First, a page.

Photographed 2009-12-14 in West Odessa, Texas

I'm in love with this American native perennial, so very common in West Texas. But my affections took a while to develop.

I went many years without paying it any attention. The first time I recall seeing it, and wondering about it, was during autumn when it covers fences in a feathery but dull beige sort of way. I still had not begun to admire it. Not until becoming a digital photography enthusiast and not until taking photos of seed heads up close did I begin to count it among my plant favorites. Now, even when I see it from afar, climbing and cascading weedily, I feel the stab of knowing its immense beauty.

Most recently I've expanded to admiring its stems. They remind me of a starfish. That unusual intersecting design makes it a bit difficult to tease out a single stem to use, for example, in a fall native flower arrangement. Speaking from experience, that sort of jostling has the pitfall of dislodging many loose feathery seeds diminishing the desired effect. My advice for the would-be florist? Bring scissors.

A sampling of image links (all from my photo blog):

Thursday, March 05, 2009

Sing, baby, Sing

Cactus wren in budding fruitless mulberry
Campylorhynchus brunneicapillus, Morus alba Striblingii

Sitting at my computer this morning, my attention was diverted to somewhere outside by the undeniable call of a cactus wren. I grabbed my camera and in my stealthiest mode went searching. Turns out little did I need to be so secretive; this guy was high in the big mulberry out front and was serious about his need for a mate. His head would contort while he sounded his chucking call, then he'd look to his right, to his left, "any takers?" A few more looks around, and then again he'd sing out. I'm hopeful for him. Surely if he can attract the attention of a hard-working computer programmer, he can attract the attention of a like-minded female of his own species.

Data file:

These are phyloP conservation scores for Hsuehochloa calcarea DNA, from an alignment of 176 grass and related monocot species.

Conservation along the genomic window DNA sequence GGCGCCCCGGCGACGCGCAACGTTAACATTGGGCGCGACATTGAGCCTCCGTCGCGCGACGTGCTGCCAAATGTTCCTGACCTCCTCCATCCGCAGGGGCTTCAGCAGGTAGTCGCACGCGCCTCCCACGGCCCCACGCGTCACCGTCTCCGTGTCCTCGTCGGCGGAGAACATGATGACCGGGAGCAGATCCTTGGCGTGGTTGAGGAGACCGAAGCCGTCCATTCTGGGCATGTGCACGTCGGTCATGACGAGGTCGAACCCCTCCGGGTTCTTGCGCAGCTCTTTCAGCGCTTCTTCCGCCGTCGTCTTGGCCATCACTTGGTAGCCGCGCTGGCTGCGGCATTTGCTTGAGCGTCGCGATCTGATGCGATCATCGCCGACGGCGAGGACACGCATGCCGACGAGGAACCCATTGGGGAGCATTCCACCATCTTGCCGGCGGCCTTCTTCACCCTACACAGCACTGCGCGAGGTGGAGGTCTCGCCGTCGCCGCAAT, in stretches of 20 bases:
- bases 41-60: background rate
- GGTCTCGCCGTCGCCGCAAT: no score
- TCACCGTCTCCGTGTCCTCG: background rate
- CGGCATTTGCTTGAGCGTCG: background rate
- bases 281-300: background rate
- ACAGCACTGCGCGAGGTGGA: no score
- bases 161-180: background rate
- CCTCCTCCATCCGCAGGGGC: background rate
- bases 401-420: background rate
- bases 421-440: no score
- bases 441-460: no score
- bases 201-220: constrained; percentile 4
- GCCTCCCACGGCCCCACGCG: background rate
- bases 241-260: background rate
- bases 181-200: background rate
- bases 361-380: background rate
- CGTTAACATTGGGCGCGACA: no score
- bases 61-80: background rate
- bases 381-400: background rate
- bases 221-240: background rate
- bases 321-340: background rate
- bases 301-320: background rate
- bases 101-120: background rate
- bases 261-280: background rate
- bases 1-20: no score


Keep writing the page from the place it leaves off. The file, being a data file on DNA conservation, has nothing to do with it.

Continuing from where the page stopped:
Thursday, February 26, 2009


Time only for a short post this morning. But time enough to share some symmetry in one of my favorite plants, the creosote bush. It has stripes!

Wednesday, February 25, 2009

Saltbush scale

Click to view larger

Here's something new I've noticed out on my West Odessa treks, this crusty growth. So far I've only seen it on fourwing saltbushes (Atriplex canescens) and so far only on young ones. That is to say, on salt bushes that have grown to be a few twigs only.

It doesn't come off the twig easily, but twig and all I crumbled some in my fingers. It felt and looked like crunchy granola. In this picture I didn't capture well the rust-red liquid that also was released. It didn't stain my fingers and wasn't sticky.

I didn't see anything identifiable in the mass, like insects or larva, but I could have missed it, or smashed it. I smelled it, but didn't notice anything remarkable. (And Lord knows, I certainly didn't taste it!)

This stuff -- whatever it is -- raises a lot of questions for me. It appears to be parasitic, is it? Is it a fungus? Or could it be the work of some sort of insect? Will it kill the saltbush? Does it only grow on the saltbush? Is there some reason it only seems to attach to the young bushes, or is that coinicidence? And heck, I might as well ask -- is it edible? Perhaps not to humans but to other critters? And my biggest question, what is that blood-like stuff in it?!

An inquiry to Mr. Burr Williams at the Sibley Nature Center is in order.

UPDATE: Burr has identified it as insect scale. He's seen it and yes, it does attack specifically the saltbush and can kill it. We still don't know what kind of species of scale it is (there's only what, a billion species of insects on the planet?) but I'll keep an eye out for its name.